What are people saying about your brand on YouTube? While television is a one-to-many medium, YouTube is one-to-one and many-to-many, so your official brand videos sit side-by-side with videos created by users about your brand. These independent creators may choose to make videos supportive of your brand, or they may act as detractors. Additionally, they may mention your brand, but care about it either way.
The perception of your brand can change quickly on YouTube. So some companies are doing "YouTube listening," much as they do "social listening" on the other social media platforms. They want to find out in greater depth what people are saying about their brands, or their competitors brands, on personal YouTube channels. Companies may or may not choose to take action on what they find, but YouTube listening can serve as an early warning system about potential public relations problems. It can also help with giving feedback internally across the company about product quality, complaints, favorite features, or trends.
User-generated Coca-Cola Videos on YouTube
One recent example is a user-generated video this month about Coca-Cola, which happens to be one of the key sponsors of the universe's largest sporting event, the World Cup, being held this month in Brazil. On June 3, pop-science YouTuber "CrazyRussianHacker," who has 2 million subscribers on his YouTube channel (and is actually a Czech living in North Carolina), uploaded the video "What Will Happen If You Boil Coke?", in which he poured some unlabeled cola into a pot and boiled it on his stove.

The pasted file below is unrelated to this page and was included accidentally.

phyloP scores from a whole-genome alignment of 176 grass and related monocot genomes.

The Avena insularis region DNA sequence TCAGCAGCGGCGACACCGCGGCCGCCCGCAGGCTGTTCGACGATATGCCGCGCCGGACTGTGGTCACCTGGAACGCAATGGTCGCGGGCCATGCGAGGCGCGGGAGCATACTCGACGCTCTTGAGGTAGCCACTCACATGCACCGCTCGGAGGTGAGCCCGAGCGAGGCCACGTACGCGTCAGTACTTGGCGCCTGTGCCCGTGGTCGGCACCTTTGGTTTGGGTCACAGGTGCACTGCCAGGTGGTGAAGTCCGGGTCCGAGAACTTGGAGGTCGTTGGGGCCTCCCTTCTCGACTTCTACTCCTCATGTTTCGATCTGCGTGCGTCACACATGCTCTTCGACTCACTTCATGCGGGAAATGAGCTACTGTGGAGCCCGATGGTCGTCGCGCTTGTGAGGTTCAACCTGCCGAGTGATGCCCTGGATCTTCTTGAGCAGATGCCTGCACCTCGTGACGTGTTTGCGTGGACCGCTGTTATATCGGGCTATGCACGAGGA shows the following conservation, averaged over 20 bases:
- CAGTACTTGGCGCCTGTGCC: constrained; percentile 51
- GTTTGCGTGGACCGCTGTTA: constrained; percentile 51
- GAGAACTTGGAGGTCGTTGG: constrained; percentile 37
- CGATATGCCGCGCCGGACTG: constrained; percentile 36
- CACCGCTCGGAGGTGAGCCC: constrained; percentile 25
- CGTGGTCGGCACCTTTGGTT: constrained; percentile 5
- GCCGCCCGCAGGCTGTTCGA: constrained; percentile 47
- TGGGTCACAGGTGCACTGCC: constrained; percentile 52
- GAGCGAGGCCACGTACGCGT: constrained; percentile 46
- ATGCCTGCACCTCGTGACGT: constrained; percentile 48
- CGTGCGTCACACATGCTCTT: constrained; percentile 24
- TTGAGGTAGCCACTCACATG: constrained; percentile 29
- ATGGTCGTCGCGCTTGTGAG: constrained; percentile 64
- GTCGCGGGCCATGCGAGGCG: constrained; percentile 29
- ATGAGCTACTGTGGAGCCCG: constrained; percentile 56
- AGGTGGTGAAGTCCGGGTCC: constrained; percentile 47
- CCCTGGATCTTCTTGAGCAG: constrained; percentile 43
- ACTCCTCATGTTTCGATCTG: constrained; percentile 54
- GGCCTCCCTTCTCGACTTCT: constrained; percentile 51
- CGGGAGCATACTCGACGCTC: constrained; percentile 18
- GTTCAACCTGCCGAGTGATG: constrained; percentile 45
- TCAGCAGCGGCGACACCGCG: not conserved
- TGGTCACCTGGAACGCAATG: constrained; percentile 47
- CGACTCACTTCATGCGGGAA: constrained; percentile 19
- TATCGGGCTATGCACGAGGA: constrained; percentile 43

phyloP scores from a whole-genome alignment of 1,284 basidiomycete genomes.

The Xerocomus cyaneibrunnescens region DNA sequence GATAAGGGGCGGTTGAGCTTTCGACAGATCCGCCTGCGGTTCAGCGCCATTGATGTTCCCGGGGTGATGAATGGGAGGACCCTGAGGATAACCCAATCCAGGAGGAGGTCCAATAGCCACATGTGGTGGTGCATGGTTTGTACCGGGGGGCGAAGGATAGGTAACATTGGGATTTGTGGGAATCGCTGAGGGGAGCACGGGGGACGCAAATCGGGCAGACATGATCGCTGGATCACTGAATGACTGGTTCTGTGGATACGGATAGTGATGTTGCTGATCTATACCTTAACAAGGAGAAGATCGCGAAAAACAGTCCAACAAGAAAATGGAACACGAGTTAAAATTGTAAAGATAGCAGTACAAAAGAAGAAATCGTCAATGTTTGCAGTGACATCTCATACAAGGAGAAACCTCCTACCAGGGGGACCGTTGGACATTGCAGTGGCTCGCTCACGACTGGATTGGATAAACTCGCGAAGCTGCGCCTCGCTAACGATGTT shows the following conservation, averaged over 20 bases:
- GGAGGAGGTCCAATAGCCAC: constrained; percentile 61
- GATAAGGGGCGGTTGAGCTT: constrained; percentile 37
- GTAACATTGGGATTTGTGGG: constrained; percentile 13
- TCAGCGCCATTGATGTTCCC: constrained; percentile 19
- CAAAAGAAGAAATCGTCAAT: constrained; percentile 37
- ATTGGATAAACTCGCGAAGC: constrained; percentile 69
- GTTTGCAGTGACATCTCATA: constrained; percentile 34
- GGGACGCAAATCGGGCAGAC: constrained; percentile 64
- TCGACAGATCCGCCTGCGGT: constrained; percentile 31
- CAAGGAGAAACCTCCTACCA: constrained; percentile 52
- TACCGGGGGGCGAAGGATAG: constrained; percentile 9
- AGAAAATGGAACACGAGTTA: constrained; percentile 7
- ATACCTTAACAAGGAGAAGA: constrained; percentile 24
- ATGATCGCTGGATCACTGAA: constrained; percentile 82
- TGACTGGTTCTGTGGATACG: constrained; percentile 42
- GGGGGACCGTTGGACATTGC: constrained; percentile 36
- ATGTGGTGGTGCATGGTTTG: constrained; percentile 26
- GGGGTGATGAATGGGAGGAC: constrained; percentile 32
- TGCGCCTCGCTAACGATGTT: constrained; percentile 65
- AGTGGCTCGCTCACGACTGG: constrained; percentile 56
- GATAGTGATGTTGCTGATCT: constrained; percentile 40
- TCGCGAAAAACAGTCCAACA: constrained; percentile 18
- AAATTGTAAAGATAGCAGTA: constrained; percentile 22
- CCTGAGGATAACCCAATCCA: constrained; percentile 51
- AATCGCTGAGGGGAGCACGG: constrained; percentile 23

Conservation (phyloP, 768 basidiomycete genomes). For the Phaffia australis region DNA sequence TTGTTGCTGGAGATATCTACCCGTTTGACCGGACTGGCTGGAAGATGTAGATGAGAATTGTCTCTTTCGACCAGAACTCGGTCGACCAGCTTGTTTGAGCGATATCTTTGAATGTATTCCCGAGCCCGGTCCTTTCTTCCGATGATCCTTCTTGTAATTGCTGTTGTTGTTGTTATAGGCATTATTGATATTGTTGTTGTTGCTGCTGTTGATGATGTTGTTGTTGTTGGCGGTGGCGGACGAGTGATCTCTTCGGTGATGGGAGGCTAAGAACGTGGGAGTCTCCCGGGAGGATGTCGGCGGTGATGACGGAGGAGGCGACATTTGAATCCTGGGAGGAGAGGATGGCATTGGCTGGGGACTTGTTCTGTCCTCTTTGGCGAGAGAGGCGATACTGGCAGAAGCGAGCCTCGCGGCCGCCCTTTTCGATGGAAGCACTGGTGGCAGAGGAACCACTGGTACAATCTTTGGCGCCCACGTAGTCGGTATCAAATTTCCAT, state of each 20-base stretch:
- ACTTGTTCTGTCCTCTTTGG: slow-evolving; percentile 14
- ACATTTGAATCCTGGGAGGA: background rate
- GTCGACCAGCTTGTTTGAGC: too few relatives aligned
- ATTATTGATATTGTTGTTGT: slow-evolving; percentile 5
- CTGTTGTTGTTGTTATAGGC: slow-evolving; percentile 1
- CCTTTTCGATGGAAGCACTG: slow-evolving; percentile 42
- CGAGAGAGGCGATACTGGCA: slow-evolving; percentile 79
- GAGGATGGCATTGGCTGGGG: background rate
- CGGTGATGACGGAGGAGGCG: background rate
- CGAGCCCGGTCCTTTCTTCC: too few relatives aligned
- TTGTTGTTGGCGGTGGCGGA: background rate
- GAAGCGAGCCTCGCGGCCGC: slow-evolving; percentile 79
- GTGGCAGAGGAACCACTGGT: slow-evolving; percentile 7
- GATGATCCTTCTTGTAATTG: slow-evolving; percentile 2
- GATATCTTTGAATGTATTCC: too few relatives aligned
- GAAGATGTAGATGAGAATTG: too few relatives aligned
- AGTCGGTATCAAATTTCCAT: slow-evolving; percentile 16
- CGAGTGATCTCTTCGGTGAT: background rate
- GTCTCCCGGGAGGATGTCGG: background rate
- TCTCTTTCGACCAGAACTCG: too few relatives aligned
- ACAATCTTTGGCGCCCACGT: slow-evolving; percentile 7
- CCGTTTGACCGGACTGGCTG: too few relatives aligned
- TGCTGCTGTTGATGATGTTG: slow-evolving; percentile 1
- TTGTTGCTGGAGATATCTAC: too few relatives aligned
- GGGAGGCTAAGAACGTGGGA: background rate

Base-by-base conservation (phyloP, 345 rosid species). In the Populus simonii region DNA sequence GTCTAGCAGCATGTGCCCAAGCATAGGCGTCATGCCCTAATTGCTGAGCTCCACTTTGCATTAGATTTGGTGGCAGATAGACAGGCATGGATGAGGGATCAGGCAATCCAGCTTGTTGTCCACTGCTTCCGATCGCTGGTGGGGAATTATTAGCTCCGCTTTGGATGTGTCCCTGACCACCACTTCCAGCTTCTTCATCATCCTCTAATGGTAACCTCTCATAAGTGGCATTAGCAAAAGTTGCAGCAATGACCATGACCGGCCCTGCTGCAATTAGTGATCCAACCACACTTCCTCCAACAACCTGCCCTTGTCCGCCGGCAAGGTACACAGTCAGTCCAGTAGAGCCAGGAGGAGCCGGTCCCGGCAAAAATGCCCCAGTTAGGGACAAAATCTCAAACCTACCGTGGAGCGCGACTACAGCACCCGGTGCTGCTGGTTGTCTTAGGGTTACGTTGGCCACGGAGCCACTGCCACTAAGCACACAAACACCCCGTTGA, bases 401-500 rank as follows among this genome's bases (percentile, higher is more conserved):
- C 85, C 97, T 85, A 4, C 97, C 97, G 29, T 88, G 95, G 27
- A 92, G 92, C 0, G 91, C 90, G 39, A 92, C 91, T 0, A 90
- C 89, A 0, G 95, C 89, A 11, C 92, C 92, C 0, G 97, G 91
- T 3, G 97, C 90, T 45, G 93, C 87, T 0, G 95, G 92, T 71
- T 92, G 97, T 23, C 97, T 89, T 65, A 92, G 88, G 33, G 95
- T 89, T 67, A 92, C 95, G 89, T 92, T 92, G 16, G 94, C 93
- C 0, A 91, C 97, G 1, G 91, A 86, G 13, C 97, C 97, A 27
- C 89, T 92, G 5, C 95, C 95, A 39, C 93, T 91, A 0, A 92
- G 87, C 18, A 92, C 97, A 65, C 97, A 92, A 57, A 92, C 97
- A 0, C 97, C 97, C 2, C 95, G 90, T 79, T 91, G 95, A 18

This is not the first experiment CrazyRussianHacker has done with Coke, and it's not the first popular video to boil Coke. But his video caught on and was picked up by news outlets as disparate as BuzzFeed, which ran the headline "This Science Experiment Will Make You Never Want To Drink Coke Again," and Salon, which said, "A Russian YouTuber shows how much sticky sweet black tar we're putting in our bodies." These are unenviable headlines for any brand. YouTube's own editors liked the video too – they promoted it on their Google+ page.
It's probably not surprising to many that if you boil the carbonated water out of Coca-Cola you get burnt syrup. In fact, the product is sold in syrup form and then mixed with carbonated water at restaurants. But watching it boil down makes for an interesting experiment. Of the 71,000 user-generated videos (and 1.3 billion views) about Coca-Cola on YouTube today, this new Coke-boiling video is now the fourth most popular video of all time with more than 14 million views, all in the last two weeks.
Coca-Cola Doesn't Respond
Coca-Cola is an enormous worldwide brand, and the company chose not to respond directly to this video. Instead, as it likely had planned for months, the company is now presenting various World Cup videos in multiple languages for multiple nations and audiences, such as Brazil (160,000+ views), Spain (135,000+ views), and Germany (600,000+ views). And the attention to their branding on TV will clearly take the attention away from this single pot-boiler.